Lawyer Guy Pratte sent a letter to Committee chairman Paul Szabo on Friday, addressing Szabo's demand that Mulroney testify for a second time before committee members, who are probing Mulroney's dealings with Canadian-German businessman Karlheinz Schreiber.

Szabo told the media on Monday that he would be willing to subpoena Mulroney over the matter, and had sent Pratte a faxed letter explaining as much.

Pratte said to force Mulroney to testify again, after he spent a day answering MPs questions in Ottawa on Dec. 13, makes no sense.
Pratte said before Mulroney decides if he will testify again, as Szabo wants him to do on Feb. 28, Mulroney must be informed of the specific allegations against him and be told of what rules he is accused of breaking.

"You have totally failed to provide Mr. Mulroney with this information," Pratte wrote.

He said Mulroney will only make a decision about testifying on Feb. 28 once he considers all the evidence against him and decides whether he needs to testify again in order to clarify or challenge any details.

Pratte noted that Mulroney can only weigh the evidence once he hears the final testimony from Schreiber and former MP Elmer MacKay, who are both scheduled to appear before the committee on Feb 25. (emphasis added)
Oh to have the prerogatives of a former Prime Minister, to assess the testimony of certain witnesses who appear before you do so you can prepare accordingly and then decide whether or not to grace the committee with your presence, depending on what those witnesses say.

Just remarkable. Imagine if the judicial system actually worked this way. Fortunately, it doesn't. If the committee decides to subpoena Mr. Mulroney, it should do so and call him back at any time it chooses and for whatever reasons it decides. These imperial requirements are completely out of order.

As for this:
Pratte criticized the ethics committee for its interest in the precise details of the work Mulroney did for Schreiber.

"I fail to see how the precise nature and extent of the work Mr. Mulroney did for Mr. Schreiber is of any relevance to the Ethics Committee or its mandate," Pratte said. "The issue of whether Mr. Mulroney performed adequately the work for which he was paid by Mr. Schreiber is an entirely private matter."
I think that remains highly relevant. A former PM received monies from Mr. Schreiber while still in office and beyond and there is little in the way of evidence provided by Mr. Mulroney to explain that work and what it was for. Leaving questions, of course, about why the former PM was in fact paid that money.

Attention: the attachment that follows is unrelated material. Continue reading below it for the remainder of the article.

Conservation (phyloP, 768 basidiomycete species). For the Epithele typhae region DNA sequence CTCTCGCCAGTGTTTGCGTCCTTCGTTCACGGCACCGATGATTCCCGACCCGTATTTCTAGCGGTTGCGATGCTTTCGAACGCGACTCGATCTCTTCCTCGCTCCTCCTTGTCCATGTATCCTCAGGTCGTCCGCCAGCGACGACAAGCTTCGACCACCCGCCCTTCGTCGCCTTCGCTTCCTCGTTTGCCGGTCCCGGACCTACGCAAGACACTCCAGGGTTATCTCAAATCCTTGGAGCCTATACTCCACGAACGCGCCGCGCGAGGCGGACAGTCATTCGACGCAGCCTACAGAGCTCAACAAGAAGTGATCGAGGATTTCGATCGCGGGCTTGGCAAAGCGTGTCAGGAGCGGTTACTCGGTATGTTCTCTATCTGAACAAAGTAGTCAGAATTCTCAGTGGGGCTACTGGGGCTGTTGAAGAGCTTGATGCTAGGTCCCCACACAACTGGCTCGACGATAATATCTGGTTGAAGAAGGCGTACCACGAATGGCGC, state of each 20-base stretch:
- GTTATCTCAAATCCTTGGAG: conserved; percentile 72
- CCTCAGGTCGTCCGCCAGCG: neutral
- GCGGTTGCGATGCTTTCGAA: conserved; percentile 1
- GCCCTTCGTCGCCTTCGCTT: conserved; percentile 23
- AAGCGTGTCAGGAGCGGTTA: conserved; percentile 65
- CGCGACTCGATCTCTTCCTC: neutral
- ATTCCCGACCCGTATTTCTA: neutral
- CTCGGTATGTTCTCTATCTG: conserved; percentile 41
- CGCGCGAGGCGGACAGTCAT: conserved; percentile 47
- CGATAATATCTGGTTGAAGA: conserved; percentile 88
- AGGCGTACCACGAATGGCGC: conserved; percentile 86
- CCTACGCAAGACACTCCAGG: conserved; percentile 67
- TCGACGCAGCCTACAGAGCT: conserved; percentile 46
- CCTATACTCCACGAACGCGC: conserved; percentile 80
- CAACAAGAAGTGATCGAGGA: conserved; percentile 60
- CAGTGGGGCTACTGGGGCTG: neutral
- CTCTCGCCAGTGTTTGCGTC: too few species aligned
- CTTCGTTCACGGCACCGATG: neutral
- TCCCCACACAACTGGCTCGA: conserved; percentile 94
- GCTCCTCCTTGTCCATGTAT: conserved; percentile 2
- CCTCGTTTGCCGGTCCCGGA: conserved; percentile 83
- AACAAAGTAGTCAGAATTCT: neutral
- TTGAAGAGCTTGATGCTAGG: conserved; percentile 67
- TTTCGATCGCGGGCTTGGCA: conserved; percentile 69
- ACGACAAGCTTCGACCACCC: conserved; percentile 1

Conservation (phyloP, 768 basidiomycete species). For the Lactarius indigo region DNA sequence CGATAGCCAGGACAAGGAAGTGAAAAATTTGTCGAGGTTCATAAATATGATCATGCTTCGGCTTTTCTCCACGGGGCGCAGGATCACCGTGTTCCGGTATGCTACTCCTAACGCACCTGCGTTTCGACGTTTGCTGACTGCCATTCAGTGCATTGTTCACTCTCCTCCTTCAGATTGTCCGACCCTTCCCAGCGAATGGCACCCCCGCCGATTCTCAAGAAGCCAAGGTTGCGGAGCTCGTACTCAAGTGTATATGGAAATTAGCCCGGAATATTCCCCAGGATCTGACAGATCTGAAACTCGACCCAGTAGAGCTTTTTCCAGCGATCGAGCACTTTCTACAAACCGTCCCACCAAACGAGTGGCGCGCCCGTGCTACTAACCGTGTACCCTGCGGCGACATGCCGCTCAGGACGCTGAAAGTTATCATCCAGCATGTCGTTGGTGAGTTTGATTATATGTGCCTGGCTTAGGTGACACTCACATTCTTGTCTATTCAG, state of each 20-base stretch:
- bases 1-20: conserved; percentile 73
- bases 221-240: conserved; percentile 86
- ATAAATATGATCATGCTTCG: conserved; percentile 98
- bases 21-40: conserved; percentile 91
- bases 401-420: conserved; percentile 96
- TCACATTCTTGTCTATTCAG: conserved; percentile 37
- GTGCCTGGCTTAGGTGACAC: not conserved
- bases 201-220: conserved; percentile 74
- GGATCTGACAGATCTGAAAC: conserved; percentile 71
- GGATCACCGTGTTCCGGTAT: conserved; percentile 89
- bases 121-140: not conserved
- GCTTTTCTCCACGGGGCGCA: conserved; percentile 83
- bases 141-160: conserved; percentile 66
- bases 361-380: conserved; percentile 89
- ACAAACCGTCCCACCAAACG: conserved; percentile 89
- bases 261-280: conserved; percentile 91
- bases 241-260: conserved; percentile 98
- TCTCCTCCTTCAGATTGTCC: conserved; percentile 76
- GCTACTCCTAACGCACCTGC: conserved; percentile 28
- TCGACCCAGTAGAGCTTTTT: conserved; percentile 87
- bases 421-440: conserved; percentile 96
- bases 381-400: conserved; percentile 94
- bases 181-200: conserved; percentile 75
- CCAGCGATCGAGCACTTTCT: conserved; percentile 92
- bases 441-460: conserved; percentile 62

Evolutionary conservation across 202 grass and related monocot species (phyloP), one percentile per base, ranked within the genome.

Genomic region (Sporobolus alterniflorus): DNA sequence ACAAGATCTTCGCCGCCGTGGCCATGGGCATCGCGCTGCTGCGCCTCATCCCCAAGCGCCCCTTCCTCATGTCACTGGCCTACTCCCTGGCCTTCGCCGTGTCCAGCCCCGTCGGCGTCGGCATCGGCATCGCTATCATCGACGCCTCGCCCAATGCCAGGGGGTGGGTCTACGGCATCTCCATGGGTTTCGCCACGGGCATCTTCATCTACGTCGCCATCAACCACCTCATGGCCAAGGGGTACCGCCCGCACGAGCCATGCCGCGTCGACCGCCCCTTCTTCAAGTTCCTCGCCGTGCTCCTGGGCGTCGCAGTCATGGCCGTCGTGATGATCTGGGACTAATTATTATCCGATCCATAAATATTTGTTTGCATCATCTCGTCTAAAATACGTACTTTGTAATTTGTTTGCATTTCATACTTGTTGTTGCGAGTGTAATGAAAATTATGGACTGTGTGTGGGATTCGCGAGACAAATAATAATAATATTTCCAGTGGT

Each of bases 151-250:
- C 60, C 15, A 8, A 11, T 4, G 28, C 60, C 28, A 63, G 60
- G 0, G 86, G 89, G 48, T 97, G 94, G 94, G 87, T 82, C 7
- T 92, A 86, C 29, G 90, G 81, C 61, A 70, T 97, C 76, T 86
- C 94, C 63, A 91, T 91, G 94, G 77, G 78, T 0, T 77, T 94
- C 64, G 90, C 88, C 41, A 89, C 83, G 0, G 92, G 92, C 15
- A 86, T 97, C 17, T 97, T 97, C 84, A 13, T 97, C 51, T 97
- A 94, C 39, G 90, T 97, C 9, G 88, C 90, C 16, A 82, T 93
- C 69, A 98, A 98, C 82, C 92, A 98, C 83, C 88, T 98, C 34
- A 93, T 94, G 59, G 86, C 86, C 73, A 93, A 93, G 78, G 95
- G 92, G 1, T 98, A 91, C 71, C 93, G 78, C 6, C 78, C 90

By the sounds of Mr. Pratte's digging in, could be an interesting week.


"Canada urged to double troop strength." Um, excuse me? What is going on here? Is this guy freelancing or is there something more to it?
Canada needs as many as 5,000 professional NATO soldiers — double its current force — to hold Kandahar's key districts, a senior commander says, suggesting that previous demands for extra troops are not enough for basic security in the province.

"If countries like Germany and France were not so afraid of committing forces, this problem would be solved readily," Major Richard Moffet, deputy commander of Canada's battle group, said in an interview.

He listed five Kandahar districts and suggested Canada needs to double its current troop strength of 2,500 to keep the Taliban away from those important areas.

"Easily you could have a brigade of 5,000 Canadians here just for Zhari, Panjwai, Arghandab, Shah Wali Kot and Khakrez, because to be honest, we haven't been to a few places in Panjwai yet," he said.

Military officials have spoken more bluntly about their lack of numbers recently, in private conversations and even publicly at meetings with Afghans.
Is the military putting the lie to the pathetic Manley report number of 1,000? Or is there something more afoot from the Harper government? Doubling the Canadian contingent seems like a definite non-starter. The agreed upon emphasis in the parliamentary motion circulating is for a shift away from combat and there's an end date now in sight. To double our contingent in the face of these principles seems rather opposite to what we would expect to hear.

There's this curious note in Smith's report:
France is reportedly considering a major contribution of troops to Kandahar, however, and in recent weeks French soldiers have been increasingly conspicuous at Kandahar Air Field.
Who knows what that means. Perhaps the French are committing to the 1,000 but Harper's holding back for electoral purposes.

This Major's broadcast of the need for thousands more than the government is presently seeking while the Afghanistan extension motion is out there and unapproved by Parliament seems strangely risky to me...

A must read on the Chalk River fallout today

The Globe's effort to tell some back story to the firing of Linda Keen appears today. There's a lot there and it makes clear that Keen's firing was about much more than the Chalk River shutdown. In a nutshell, there's new evidence here that the Conservatives took advantage of the shutdown to rid themselves of a strong regulator concerned with rigorous safety standards and doing the job with the resources she had. For example, we learn that AECL and its corporate partners decided they'd had enough of Ms. Keen's fastidiousness and decided to lobby for her removal. And ultimately, it turns out, they found a willing Conservative government to do just that for them. The Chalk River incident seems to have provided a convenient cover for the Harper government to act in response to the corporate lobbying they'd received: